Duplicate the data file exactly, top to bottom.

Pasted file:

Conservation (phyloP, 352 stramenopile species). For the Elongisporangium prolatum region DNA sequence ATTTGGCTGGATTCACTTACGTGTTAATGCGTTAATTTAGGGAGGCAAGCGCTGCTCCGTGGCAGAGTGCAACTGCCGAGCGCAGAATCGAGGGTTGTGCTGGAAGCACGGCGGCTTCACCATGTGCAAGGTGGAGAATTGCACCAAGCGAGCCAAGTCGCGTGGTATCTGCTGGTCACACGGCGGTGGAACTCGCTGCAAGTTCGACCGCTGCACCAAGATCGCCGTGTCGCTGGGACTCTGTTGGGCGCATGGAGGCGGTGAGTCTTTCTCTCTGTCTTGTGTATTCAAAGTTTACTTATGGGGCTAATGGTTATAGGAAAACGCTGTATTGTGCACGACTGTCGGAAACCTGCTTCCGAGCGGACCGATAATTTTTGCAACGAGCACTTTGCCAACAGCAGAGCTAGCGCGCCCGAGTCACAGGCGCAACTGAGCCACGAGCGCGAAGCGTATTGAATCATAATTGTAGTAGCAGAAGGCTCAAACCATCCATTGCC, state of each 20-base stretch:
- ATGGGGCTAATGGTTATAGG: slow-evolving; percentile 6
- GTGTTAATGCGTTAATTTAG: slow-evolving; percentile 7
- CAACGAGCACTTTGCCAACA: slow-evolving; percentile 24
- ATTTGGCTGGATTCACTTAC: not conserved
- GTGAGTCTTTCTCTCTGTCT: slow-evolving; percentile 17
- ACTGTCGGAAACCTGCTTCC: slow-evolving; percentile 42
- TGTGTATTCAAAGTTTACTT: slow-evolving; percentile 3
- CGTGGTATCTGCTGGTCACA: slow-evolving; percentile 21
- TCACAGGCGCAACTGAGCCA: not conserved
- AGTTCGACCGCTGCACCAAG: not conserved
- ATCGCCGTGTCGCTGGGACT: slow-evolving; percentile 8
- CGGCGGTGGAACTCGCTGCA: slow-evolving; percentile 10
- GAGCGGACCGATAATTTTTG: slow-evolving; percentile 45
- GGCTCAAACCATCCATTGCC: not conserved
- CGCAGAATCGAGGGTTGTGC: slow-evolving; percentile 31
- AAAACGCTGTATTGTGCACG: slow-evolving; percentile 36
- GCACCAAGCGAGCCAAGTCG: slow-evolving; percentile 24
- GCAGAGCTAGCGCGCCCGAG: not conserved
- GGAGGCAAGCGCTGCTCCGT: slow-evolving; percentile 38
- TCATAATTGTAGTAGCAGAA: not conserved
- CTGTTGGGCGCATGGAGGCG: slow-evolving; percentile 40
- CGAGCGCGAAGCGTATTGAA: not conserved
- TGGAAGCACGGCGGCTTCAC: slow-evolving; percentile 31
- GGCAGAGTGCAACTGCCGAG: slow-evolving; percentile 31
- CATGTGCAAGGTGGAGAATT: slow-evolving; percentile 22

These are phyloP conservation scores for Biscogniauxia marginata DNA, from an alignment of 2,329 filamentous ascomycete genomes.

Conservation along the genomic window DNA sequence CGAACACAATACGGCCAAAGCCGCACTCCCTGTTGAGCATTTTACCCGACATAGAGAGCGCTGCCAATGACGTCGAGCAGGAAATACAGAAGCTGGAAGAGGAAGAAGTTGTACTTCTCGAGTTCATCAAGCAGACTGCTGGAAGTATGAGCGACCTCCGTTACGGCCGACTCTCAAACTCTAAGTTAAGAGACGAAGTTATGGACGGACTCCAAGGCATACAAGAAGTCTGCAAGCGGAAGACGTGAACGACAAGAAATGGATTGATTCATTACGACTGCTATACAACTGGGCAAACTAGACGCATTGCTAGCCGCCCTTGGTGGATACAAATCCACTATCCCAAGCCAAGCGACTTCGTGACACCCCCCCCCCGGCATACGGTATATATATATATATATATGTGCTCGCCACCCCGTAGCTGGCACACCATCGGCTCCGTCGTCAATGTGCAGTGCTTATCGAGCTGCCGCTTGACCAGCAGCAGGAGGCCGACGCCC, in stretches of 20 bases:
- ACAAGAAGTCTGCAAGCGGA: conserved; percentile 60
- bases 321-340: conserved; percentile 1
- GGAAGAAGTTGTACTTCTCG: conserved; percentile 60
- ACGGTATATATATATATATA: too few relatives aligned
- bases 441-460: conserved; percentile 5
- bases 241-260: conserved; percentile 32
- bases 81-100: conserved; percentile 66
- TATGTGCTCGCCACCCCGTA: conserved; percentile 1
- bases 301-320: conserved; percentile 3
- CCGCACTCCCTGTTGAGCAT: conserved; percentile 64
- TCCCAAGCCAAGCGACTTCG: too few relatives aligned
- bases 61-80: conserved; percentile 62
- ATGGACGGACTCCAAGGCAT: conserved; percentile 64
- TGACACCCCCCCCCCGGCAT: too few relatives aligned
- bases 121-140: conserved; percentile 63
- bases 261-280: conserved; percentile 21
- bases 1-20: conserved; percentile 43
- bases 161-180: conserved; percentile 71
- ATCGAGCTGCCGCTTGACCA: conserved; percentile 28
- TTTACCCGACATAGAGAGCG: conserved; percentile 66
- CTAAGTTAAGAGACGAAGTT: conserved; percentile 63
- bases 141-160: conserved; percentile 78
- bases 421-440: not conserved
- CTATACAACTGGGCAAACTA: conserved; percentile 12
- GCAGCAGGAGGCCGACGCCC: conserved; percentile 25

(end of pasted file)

Conservation (phyloP, 352 stramenopile species). For the Elongisporangium prolatum region DNA sequence ATTTGGCTGGATTCACTTACGTGTTAATGCGTTAATTTAGGGAGGCAAGCGCTGCTCCGTGGCAGAGTGCAACTGCCGAGCGCAGAATCGAGGGTTGTGCTGGAAGCACGGCGGCTTCACCATGTGCAAGGTGGAGAATTGCACCAAGCGAGCCAAGTCGCGTGGTATCTGCTGGTCACACGGCGGTGGAACTCGCTGCAAGTTCGACCGCTGCACCAAGATCGCCGTGTCGCTGGGACTCTGTTGGGCGCATGGAGGCGGTGAGTCTTTCTCTCTGTCTTGTGTATTCAAAGTTTACTTATGGGGCTAATGGTTATAGGAAAACGCTGTATTGTGCACGACTGTCGGAAACCTGCTTCCGAGCGGACCGATAATTTTTGCAACGAGCACTTTGCCAACAGCAGAGCTAGCGCGCCCGAGTCACAGGCGCAACTGAGCCACGAGCGCGAAGCGTATTGAATCATAATTGTAGTAGCAGAAGGCTCAAACCATCCATTGCC, state of each 20-base stretch:
- ATGGGGCTAATGGTTATAGG: slow-evolving; percentile 6
- GTGTTAATGCGTTAATTTAG: slow-evolving; percentile 7
- CAACGAGCACTTTGCCAACA: slow-evolving; percentile 24
- ATTTGGCTGGATTCACTTAC: not conserved
- GTGAGTCTTTCTCTCTGTCT: slow-evolving; percentile 17
- ACTGTCGGAAACCTGCTTCC: slow-evolving; percentile 42
- TGTGTATTCAAAGTTTACTT: slow-evolving; percentile 3
- CGTGGTATCTGCTGGTCACA: slow-evolving; percentile 21
- TCACAGGCGCAACTGAGCCA: not conserved
- AGTTCGACCGCTGCACCAAG: not conserved
- ATCGCCGTGTCGCTGGGACT: slow-evolving; percentile 8
- CGGCGGTGGAACTCGCTGCA: slow-evolving; percentile 10
- GAGCGGACCGATAATTTTTG: slow-evolving; percentile 45
- GGCTCAAACCATCCATTGCC: not conserved
- CGCAGAATCGAGGGTTGTGC: slow-evolving; percentile 31
- AAAACGCTGTATTGTGCACG: slow-evolving; percentile 36
- GCACCAAGCGAGCCAAGTCG: slow-evolving; percentile 24
- GCAGAGCTAGCGCGCCCGAG: not conserved
- GGAGGCAAGCGCTGCTCCGT: slow-evolving; percentile 38
- TCATAATTGTAGTAGCAGAA: not conserved
- CTGTTGGGCGCATGGAGGCG: slow-evolving; percentile 40
- CGAGCGCGAAGCGTATTGAA: not conserved
- TGGAAGCACGGCGGCTTCAC: slow-evolving; percentile 31
- GGCAGAGTGCAACTGCCGAG: slow-evolving; percentile 31
- CATGTGCAAGGTGGAGAATT: slow-evolving; percentile 22

These are phyloP conservation scores for Biscogniauxia marginata DNA, from an alignment of 2,329 filamentous ascomycete genomes.

Conservation along the genomic window DNA sequence CGAACACAATACGGCCAAAGCCGCACTCCCTGTTGAGCATTTTACCCGACATAGAGAGCGCTGCCAATGACGTCGAGCAGGAAATACAGAAGCTGGAAGAGGAAGAAGTTGTACTTCTCGAGTTCATCAAGCAGACTGCTGGAAGTATGAGCGACCTCCGTTACGGCCGACTCTCAAACTCTAAGTTAAGAGACGAAGTTATGGACGGACTCCAAGGCATACAAGAAGTCTGCAAGCGGAAGACGTGAACGACAAGAAATGGATTGATTCATTACGACTGCTATACAACTGGGCAAACTAGACGCATTGCTAGCCGCCCTTGGTGGATACAAATCCACTATCCCAAGCCAAGCGACTTCGTGACACCCCCCCCCCGGCATACGGTATATATATATATATATATGTGCTCGCCACCCCGTAGCTGGCACACCATCGGCTCCGTCGTCAATGTGCAGTGCTTATCGAGCTGCCGCTTGACCAGCAGCAGGAGGCCGACGCCC, in stretches of 20 bases:
- ACAAGAAGTCTGCAAGCGGA: conserved; percentile 60
- bases 321-340: conserved; percentile 1
- GGAAGAAGTTGTACTTCTCG: conserved; percentile 60
- ACGGTATATATATATATATA: too few relatives aligned
- bases 441-460: conserved; percentile 5
- bases 241-260: conserved; percentile 32
- bases 81-100: conserved; percentile 66
- TATGTGCTCGCCACCCCGTA: conserved; percentile 1
- bases 301-320: conserved; percentile 3
- CCGCACTCCCTGTTGAGCAT: conserved; percentile 64
- TCCCAAGCCAAGCGACTTCG: too few relatives aligned
- bases 61-80: conserved; percentile 62
- ATGGACGGACTCCAAGGCAT: conserved; percentile 64
- TGACACCCCCCCCCCGGCAT: too few relatives aligned
- bases 121-140: conserved; percentile 63
- bases 261-280: conserved; percentile 21
- bases 1-20: conserved; percentile 43
- bases 161-180: conserved; percentile 71
- ATCGAGCTGCCGCTTGACCA: conserved; percentile 28
- TTTACCCGACATAGAGAGCG: conserved; percentile 66
- CTAAGTTAAGAGACGAAGTT: conserved; percentile 63
- bases 141-160: conserved; percentile 78
- bases 421-440: not conserved
- CTATACAACTGGGCAAACTA: conserved; percentile 12
- GCAGCAGGAGGCCGACGCCC: conserved; percentile 25